The world has been quick to condemn Europe for its reluctance to open the gates for the refugees fleeing conflict in Syria. Britain has been uptight, Hungary has thought about deploying its army at the borders and Slovakia wants only Christian refugees.
It has taken considerable public pressure and the images of a dead Syrian boy washed ashore on a Turkish beach for these governments to open their minds to this tragedy. As mentioned in this column earlier, though global migration stands at a whopping 230 million (2013), not all of these catch the world’s attention. According to some commentators, this is the biggest migration crisis Europe has witnessed since World War II.
However, at a time when Europe and far off nations like Australia, Brazil and Chile are welcoming Syrian refugees, the Arab sultanates are looking the other way. Little has been said about how Arab nations, especially the wealthy, prosperous six-nation GCC trading bloc, which has closed its gates and done precious little — a fact highlighted by Kenneth Roth, the executive director of Human Rights Watch, on Twitter.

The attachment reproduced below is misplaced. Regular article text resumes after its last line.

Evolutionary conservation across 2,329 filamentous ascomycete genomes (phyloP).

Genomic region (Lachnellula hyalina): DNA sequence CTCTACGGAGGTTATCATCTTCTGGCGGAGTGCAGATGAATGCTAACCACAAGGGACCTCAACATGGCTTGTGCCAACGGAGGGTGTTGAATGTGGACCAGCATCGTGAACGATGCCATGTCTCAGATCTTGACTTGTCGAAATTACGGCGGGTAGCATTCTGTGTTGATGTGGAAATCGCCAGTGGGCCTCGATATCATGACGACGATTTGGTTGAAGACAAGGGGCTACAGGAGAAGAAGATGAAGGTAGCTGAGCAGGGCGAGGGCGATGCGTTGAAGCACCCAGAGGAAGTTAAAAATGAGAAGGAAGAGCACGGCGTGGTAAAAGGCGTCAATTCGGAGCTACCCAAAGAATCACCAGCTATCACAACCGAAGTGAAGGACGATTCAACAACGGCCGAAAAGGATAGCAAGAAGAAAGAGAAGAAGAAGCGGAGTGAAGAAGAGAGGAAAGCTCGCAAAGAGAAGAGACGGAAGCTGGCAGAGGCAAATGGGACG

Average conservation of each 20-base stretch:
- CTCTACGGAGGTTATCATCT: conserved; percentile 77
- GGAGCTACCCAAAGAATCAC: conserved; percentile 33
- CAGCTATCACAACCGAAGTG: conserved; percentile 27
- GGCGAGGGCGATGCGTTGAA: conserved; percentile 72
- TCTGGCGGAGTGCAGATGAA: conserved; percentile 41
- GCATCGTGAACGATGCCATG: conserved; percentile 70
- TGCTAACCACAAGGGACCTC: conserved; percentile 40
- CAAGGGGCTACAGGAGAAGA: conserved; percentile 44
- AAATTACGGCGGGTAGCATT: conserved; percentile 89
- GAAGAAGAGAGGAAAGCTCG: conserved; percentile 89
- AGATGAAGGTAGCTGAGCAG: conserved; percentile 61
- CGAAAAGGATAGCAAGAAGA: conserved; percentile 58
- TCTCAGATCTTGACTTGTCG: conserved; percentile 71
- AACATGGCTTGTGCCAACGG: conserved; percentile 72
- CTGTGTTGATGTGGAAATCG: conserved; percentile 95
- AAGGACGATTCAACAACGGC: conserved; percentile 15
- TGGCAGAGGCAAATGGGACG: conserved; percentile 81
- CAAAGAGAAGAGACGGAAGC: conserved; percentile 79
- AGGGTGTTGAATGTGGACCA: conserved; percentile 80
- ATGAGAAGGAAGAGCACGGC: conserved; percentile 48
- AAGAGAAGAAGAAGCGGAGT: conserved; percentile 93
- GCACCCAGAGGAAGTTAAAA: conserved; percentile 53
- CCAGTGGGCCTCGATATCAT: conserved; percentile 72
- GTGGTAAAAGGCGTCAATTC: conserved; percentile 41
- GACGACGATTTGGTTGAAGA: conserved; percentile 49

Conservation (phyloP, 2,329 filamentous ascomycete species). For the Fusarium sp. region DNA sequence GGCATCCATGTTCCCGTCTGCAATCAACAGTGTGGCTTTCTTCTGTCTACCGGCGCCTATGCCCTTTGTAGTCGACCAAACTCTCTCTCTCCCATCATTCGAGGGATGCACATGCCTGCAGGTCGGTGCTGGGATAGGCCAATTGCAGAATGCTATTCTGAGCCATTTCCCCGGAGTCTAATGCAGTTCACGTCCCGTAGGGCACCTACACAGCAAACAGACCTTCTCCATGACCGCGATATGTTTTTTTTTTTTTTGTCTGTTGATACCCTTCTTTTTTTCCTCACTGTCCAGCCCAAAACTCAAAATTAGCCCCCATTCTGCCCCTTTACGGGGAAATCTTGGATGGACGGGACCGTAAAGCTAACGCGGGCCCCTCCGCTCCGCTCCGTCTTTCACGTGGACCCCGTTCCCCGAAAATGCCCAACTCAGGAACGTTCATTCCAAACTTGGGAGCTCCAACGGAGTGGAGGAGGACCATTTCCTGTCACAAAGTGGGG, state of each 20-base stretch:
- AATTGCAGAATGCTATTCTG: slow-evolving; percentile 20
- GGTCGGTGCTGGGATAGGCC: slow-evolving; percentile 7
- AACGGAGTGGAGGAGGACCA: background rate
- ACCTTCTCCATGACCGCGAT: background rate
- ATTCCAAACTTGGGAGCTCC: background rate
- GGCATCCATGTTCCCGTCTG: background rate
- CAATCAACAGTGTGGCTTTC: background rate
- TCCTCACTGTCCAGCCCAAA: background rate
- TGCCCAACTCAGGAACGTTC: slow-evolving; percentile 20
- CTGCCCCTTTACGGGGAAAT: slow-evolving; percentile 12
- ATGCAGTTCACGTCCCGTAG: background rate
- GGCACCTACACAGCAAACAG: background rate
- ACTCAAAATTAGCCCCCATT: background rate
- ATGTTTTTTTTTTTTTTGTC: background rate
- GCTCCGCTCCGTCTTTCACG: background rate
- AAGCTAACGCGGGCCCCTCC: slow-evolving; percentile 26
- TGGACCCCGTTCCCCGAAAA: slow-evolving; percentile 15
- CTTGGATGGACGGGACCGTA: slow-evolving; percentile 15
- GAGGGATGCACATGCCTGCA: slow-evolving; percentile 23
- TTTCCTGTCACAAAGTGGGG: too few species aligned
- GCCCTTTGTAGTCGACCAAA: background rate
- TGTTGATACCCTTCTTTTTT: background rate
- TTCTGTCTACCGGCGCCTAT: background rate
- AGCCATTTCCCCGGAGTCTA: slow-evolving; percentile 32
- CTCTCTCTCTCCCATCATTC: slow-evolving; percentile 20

The silence of the wealthy Arab nations is deafening when one sees that Syria’s not-so-wealthy neighbours have been generous: Turkey has taken in more than 2.5 million, Lebanon more than 1.2 million, Jordan more than 625,000 and Egypt about 135,000.
Also, on the financial aid front, the emirs have been tight-fisted and way behind the US, the UK and Germany. One of the arguments levelled against Europe is that it has the moral obligation to accommodate the refugees because the governments in Europe have not done enough to stop the unrest in Syria and Iraq.
By that metric, these Arab nations, after having invested billions of dollars in supporting opposition groups and Islamist factions fighting the Bashar al-Assad government in Syria, have a much greater responsibility to the fleeing millions.
None of these wealthy Arab nations are signatories to the UN Refugee Convention 1951, thereby exempting them from a legal obligation to take in refugees. What about the moral obligation? One of the goals of the 22-member Arab League is to work collectively towards the benefit of each member nation.
All this reiterates the fact that the much-talked-about Arab unity is a pipedream and a topic sheikhs like to talk about in the comfort of air-conditioned palaces while sipping Maghrebi mint tea. Being in a region that prides in its opulence and its billionaires, these nations can do more — and they should.